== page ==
This made me nervous. I’m usually speaking in front of experienced professionals. Would they find this too basic? Too silly? But I tried the exercise out, and it became the most popular part of my talk.

Seasoned executives would approach me afterward, eager to tell me their mission statement. They’d say things like “I help teams achieve greatness” or “I solve the most complex problems.” The CEO of a baking mix company, which was going through some big changes, told me: “We bring joy to people with sweet baked goods.”

These answers create resiliency. Teams always need help achieving greatness. Complex problems will always exist. People will always want joy — and it’s fine if they lose interest in baking mixes, because they’ll never lose interest in “sweet baked goods.”

This is true for you too, in whatever way you create your mission statement. 

You have something that is always needed. You can always have value.

But the most memorable answer I heard came from a woman in Chicago — and when you hear it, you’ll change how you think about your entire career. 

The all-encompassing mission

“I just want to thank you,” a woman in Chicago said after I presented this exercise, “because you helped me embrace the next phase of my life.” 

Then she told me her story. She built a successful consulting firm, but recently put it on hold to raise her child full-time. 

This change gave her an existential crisis. She’d spent decades thinking of herself as a consultant. Her work was her identity. And she doesn’t relate to being a “stay-at-home mom” — even though that’s what she’s now doing.

“I keep asking myself, who am I?” she told me.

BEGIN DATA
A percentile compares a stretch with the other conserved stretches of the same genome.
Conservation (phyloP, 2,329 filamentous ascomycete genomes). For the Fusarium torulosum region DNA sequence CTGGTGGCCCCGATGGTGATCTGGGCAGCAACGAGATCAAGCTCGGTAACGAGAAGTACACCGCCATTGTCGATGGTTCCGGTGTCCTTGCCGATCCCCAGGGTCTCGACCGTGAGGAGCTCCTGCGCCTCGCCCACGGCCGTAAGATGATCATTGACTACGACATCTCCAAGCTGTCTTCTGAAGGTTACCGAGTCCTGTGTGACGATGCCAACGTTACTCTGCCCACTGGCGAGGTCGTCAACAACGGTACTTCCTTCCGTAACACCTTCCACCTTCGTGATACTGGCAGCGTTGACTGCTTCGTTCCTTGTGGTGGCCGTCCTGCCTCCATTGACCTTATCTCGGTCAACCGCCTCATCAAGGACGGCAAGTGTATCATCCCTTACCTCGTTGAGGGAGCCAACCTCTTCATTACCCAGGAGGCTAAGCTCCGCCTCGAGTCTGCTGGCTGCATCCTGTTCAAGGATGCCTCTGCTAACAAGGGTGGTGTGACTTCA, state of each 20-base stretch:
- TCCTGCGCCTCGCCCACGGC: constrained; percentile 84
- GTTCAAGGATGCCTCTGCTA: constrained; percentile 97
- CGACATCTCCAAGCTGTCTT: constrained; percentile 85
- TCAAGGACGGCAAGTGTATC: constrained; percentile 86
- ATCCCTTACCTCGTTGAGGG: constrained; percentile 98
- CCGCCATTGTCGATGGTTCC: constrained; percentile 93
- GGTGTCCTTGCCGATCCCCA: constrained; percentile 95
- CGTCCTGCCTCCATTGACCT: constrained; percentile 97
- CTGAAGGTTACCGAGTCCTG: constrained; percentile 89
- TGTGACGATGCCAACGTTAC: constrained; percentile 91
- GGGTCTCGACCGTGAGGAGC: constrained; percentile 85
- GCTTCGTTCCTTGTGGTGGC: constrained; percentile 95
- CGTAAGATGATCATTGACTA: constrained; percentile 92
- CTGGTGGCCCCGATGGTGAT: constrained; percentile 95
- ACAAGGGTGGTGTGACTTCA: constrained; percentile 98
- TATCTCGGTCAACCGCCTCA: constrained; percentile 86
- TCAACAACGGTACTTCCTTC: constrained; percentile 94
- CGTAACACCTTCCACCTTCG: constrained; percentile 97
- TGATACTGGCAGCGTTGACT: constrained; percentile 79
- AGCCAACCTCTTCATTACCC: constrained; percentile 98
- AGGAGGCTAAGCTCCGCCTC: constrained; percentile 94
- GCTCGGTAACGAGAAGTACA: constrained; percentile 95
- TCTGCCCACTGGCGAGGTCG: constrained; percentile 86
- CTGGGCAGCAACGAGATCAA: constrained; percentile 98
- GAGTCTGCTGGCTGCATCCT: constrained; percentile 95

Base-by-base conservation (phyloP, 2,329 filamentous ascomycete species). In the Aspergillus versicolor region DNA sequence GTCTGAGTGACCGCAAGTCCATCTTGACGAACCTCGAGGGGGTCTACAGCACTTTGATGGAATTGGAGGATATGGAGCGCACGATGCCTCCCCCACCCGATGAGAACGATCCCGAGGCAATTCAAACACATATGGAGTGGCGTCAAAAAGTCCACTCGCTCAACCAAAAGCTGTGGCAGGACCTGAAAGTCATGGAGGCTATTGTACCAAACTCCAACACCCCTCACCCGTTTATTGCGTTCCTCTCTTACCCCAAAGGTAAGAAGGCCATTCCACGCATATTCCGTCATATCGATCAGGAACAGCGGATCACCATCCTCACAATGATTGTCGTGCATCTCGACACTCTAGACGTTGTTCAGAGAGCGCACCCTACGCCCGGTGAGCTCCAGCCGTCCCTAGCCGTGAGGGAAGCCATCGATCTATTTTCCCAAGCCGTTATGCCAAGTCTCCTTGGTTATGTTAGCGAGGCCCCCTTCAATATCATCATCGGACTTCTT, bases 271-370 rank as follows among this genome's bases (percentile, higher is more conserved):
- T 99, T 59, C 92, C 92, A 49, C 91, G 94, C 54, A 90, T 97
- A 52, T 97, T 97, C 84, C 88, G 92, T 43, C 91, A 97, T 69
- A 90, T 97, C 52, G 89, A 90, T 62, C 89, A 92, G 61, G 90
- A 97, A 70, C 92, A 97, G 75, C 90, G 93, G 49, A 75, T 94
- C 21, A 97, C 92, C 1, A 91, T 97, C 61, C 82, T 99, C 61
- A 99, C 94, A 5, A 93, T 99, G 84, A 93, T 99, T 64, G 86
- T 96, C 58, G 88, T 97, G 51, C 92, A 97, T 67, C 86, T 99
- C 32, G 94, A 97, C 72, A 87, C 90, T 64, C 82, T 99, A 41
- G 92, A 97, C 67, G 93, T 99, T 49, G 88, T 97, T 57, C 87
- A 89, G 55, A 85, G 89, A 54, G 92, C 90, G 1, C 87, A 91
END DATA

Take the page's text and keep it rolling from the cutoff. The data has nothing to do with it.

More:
Then it hit her: “I help people become the best versions of themselves.”

This mission statement doesn’t just describe her work — it connects the two major pursuits of her life! It’s the work she did as a consultant, the work she’s doing today as a parent. She can continue this work for the rest of her life, in whatever form she wants.

“Now I understand what I do,” she told me, “and it’s made me feel so much better.”

This is what change really looks like. It’s not about losing everything you have, and it’s not about losing yourself. It’s about knowing what you always have, despite whatever changes around you.

Picture a galaxy. You are the sun. You are the bright, burning mass that warms everything in your orbit. But some old planets fly away, and new ones appear. Some inch closer; some further. And no matter what, you continue to burn, bright as ever, because your value to these planets is constant. Because you are always needed. Because you know what you really are.

That’s how to do one thing better.

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Presented by Ray J. Green

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Are you a coach, consultant, or selling an online service?

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I know first-hand how challenging this can be, especially if you are transitioning from a corporate role into entrepreneurship.

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P.S. Did you miss last week’s newsletter? It was about how to feel better when bad things happen. Read!

P.P.S. Learn from myself and others — this Thursday! The next OTB community call is this Thursday at 5 pm ET. This’ll be a fun one: I’ll be answering members’ questions, then we’ll break into groups to share what’s been working for us lately. Come to listen, to ask a question, or to help others solve problems! Sign up here — and once you do, you can get login info for the call here.